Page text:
Ovarian cancer is a disease where malignant (cancerous) cells are found inside, near or on the outer layer of the ovaries, which is an almond shaped organ located on either side of the uterus.
There are over 30 types of ovarian cancer and are classified by the type of cell from which they originate.
Surface Epithelium tumours
These tumours develop from the cells that cover the outer surface of the ovaries and are mostly benign (non-cancerous). Cancerous epithelial cells originate from the tissues that line the ovaries and are the most common and perilous accounting for 85-90% of ovarian cancers. Almost 70% of women diagnosed with this form of ovarian cancer are done so in the advanced stages of this cancer.
Germ cell tumours
These tumours occur mostly in teenagers and women in their twenties and develop from ova (egg) producing cells and are mostly benign (non-cancerous). The most common cancerous germ tumours are maturing teratomas (tumours made up of tissues such as hair, muscle and bone), dysgerminomas, and endodermal sinus tumours also known as yolk sac tumours. 90% of these tumours can be cured while preserving a woman’s fertility.
Stromal cells are cells that release hormones and connect various parts of the ovaries
There are a rare class of tumours that develop from the hormone (oestrogen and progesterone) producing cells and connective tissue cells in the ovaries and are considered low grade. Granulosa cell tumours are stromal cell tumours and include those composed of granulosa cells, theca cells, and fibroblasts. These account for almost 2% of ovarian cancers.
Primary Peritoneal Carcinoma
These tumours closely related to epithelial ovarian cancer are less common and develops from the peritoneum (abdominal lining).
1 in 78 women are diagnosed with ovarian cancer in their lifetime
Ovarian cancer is the 5thleading cause of cancer related deaths in women between the ages of 35 and 74.
Early detection and treatment brings the 5 year survival rate to over 90%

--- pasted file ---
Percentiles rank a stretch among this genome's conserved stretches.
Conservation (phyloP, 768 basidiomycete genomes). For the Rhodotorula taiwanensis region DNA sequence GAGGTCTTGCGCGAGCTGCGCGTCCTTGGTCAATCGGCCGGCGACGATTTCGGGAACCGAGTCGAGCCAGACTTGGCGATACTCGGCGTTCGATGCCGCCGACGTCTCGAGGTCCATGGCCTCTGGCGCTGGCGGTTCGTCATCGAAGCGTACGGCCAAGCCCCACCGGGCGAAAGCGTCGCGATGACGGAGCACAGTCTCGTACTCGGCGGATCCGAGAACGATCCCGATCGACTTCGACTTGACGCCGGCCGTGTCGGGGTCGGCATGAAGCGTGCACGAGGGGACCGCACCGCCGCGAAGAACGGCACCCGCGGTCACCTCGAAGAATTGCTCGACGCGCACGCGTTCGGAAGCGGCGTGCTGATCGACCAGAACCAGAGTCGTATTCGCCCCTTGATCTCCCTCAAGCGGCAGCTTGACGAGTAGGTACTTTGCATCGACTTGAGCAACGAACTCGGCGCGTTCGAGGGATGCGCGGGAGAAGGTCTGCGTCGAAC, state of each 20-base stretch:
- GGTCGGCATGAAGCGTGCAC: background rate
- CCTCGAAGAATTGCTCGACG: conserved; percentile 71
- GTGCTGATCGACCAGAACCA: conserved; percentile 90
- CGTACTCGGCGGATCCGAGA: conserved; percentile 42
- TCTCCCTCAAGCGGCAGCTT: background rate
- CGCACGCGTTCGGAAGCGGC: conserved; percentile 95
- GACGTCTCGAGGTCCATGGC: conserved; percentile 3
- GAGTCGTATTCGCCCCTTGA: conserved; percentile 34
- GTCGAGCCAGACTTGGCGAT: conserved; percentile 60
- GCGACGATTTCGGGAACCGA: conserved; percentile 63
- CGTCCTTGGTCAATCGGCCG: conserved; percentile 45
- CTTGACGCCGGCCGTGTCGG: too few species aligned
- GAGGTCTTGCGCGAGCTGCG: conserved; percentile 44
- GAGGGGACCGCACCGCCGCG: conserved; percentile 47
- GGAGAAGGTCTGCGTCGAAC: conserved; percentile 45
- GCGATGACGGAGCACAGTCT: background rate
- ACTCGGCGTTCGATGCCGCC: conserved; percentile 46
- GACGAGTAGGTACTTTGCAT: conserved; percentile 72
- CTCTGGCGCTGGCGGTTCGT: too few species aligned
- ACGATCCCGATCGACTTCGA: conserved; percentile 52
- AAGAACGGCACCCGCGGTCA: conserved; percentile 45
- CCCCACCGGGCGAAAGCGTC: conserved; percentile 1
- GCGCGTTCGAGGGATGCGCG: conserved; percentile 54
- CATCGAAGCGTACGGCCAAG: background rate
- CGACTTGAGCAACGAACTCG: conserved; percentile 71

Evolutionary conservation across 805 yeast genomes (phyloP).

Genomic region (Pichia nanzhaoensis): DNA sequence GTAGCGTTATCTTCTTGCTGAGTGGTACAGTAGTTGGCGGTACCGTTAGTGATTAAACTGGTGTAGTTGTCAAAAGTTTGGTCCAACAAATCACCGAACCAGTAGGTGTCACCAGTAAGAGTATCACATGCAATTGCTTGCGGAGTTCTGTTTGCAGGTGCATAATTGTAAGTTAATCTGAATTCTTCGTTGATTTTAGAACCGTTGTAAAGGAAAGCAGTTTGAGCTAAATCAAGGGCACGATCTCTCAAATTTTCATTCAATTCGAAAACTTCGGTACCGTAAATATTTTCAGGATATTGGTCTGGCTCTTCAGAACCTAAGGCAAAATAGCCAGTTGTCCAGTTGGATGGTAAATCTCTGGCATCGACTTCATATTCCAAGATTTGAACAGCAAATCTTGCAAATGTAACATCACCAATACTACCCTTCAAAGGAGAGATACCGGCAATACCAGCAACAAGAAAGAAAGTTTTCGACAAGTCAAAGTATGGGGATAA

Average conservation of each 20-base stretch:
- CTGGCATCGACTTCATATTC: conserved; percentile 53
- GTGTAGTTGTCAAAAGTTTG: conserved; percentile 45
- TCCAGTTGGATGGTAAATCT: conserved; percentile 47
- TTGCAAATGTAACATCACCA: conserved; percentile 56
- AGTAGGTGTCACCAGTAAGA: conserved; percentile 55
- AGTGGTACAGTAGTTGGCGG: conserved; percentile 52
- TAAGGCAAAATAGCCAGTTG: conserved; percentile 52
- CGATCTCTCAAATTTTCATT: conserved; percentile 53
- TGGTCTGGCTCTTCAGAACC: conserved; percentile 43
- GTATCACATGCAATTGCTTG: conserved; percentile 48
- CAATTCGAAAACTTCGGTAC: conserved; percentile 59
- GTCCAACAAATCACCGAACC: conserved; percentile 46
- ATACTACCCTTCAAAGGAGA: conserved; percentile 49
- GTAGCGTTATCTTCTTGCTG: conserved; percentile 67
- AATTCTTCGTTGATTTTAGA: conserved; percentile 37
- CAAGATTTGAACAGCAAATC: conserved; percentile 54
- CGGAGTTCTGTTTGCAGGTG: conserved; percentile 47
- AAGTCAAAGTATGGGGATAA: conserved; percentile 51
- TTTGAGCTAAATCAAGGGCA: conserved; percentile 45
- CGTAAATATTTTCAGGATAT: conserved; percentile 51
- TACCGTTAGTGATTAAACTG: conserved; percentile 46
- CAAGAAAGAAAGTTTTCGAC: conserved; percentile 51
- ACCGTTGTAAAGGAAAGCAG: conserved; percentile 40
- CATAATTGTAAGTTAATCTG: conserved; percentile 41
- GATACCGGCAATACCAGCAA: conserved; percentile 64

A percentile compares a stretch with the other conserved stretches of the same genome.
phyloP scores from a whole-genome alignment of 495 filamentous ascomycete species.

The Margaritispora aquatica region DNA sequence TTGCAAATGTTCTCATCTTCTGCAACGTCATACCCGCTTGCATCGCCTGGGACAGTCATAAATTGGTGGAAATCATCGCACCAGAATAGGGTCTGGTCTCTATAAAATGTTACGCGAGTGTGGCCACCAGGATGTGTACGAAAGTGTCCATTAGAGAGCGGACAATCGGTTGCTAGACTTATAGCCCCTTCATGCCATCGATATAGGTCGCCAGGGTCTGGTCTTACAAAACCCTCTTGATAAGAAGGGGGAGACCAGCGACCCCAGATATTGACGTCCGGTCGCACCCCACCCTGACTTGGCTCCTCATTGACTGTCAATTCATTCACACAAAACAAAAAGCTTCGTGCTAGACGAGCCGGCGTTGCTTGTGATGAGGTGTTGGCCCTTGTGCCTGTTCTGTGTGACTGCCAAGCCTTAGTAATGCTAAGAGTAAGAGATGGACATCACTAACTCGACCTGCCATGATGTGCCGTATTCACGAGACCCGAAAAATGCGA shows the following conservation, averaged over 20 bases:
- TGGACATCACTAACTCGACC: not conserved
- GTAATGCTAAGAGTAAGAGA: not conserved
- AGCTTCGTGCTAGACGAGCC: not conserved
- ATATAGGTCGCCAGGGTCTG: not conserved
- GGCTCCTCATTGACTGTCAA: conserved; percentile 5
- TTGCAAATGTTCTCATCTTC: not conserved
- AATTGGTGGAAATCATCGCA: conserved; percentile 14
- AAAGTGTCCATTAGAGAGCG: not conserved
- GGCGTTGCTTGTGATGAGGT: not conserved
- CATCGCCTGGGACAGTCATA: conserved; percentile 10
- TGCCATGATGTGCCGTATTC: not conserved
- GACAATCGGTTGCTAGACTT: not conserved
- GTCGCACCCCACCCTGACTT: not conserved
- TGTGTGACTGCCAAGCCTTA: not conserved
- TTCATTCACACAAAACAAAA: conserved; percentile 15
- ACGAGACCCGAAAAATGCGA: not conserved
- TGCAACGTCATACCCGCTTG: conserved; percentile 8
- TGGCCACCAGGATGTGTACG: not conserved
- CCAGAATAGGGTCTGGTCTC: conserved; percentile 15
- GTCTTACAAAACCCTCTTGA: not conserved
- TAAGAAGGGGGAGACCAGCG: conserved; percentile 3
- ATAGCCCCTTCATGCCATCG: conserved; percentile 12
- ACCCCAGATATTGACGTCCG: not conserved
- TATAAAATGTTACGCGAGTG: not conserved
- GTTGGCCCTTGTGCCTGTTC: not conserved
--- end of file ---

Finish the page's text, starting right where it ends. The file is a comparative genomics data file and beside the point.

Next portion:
About 250 000 women are diagnosed with Ovarian cancer and about 140 000 women die of it making it the cancer with the lowest survival rates for women.
Signs and Symptoms
Early stage ovarian cancer follows a definite pattern and are different from the normal menstrual or digestive complications and may include:
- Abdominal pain
- Feeling bloated much of the time
- Needing to urinate urgently or urinating more often than normal
- Finding it difficult to eat or feeling full too soon.
Other symptoms include:
- Back pain
- Changes in your menstrual cycle
- Painful intercourse
If symptoms are new and persist for more than two weeks, it is recommended that a woman see her doctor, and a gynaecologic oncologist before surgery if cancer is suspected.
Your general health history is documented as well as unusual symptoms, followed by an external examination of the abdomen.
The following internal examinations of the abdomen can be done:
- Blood tests reveal if CA125 is present which can be an indicator of ovarian cancer but also an indication of fibroids, endometriosis, pregnancy and pelvic inflammatory disease.
- Abdominal ultrasound scan will reveal if the ovaries are the correct size, if the texture is normal and if there are any cysts in the ovaries.
- A CT Scan shows the ovaries clearly and a fasting test will be done to identify cysts.
Persistence of these symptoms are key to detecting the cancer early. When relief of these symptoms is not found through normal interventions such as diet, exercise or non-chronic medication then it is wise to have yourself checked out.